As a team of people of color in the climate movement, the ClimatePlan team is conscious of how race and ethnicity impact our work. Often, during team meetings, we find ourselves discussing how to handle microaggressions or how it feels to be the only POC in the room. After the recent comments from some LA City Council members, we felt obligated to say something but were exasperated that we had to. We settled on giving each team member space to share their personal experience about subtle and not-so-subtle ways our identities are challenged in the climate movement. We invite you to read this series with an open mind and open heart
My identity has been challenged in the climate movement, but it's not from overt racist interactions or microaggressive reactions. The challenge has been internally dismantling the model minority myth and preventing that from affecting my advocacy work.
For those unfamiliar with the model minority myth, it highlights the perceived success of some East Asian Americans to minimize and erase systemic racism. The idea is that if East Asian Americans can succeed, then racism doesn’t exist. This myth also hurts East Asian Americans because it can obscure racism toward them. For some time, I fed into the model minority myth, but I realized it was hurting me. I felt the need to disconnect myself from my Taiwanese identity. This was used as a defense mechanism to prove that my family and I belonged here and to avoid dealing with racist comments or weird looks temporarily. To avoid being seen as Taiwanese, I would micromanage every action in public so my family wouldn't draw too much attention. I would avoid speaking Chinese and Taiwanese and do everything I could not to cause trouble. But all of these actions have created loneliness and sadness. I have been working on connecting myself back with my identity and unlearning the ideas that come from the myth.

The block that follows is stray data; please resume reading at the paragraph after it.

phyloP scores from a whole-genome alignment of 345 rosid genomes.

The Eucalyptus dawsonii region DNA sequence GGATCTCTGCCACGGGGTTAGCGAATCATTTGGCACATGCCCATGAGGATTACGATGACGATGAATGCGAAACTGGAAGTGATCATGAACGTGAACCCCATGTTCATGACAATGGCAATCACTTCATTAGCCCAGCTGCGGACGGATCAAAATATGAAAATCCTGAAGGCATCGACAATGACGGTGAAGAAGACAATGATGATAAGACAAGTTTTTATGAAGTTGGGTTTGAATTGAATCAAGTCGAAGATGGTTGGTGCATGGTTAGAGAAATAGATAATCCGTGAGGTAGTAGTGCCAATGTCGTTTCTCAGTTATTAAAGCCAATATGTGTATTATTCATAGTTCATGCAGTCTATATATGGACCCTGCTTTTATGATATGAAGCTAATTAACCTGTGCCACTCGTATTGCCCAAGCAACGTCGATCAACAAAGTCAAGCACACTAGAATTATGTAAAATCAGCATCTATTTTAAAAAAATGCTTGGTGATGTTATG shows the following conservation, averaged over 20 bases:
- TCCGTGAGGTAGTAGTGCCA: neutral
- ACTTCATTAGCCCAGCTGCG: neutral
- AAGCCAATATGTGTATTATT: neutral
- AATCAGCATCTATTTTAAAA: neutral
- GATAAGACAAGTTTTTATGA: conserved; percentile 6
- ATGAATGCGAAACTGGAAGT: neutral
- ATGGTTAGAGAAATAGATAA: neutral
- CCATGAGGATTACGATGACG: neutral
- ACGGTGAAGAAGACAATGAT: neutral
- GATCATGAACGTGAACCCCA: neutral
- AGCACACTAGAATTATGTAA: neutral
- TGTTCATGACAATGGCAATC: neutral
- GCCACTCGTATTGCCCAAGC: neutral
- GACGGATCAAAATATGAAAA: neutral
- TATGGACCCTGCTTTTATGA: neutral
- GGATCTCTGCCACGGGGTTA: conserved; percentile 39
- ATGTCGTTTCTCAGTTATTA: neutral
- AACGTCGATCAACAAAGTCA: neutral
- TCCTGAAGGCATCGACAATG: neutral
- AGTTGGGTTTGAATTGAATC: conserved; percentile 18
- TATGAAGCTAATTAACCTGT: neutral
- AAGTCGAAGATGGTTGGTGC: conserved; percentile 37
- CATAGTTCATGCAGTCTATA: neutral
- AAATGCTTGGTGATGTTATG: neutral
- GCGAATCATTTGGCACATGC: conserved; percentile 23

I don't know what it would look like for me to show up in advocacy with my Taiwanese identity. I envision finding a balance between centering more community voices and academic literature. While academic literature and scientific data are necessary, research needs to provide the same credibility to community residents who are experts on the problems they face.
I look forward to the day when I can talk to Taiwanese immigrants about how they see climate change affecting them. I want my identity and my work to be synergistic.
As someone who fell into the trap of the model minority myth, I felt the only way to protect myself was to disconnect myself from the Taiwanese American and Asian American communities. With my advocacy work at ClimatePlan, I need to ensure I don’t fall into the trap of disconnecting community voices from my work. I’m working on unlearning the ideas from the model minority myth and will continue combatting my instincts to stay small and keep quiet to advocate for what’s important.
In 2023, ClimatePlan will also work with our network members to create principles for an anti-racist climate movement. Please stay tuned.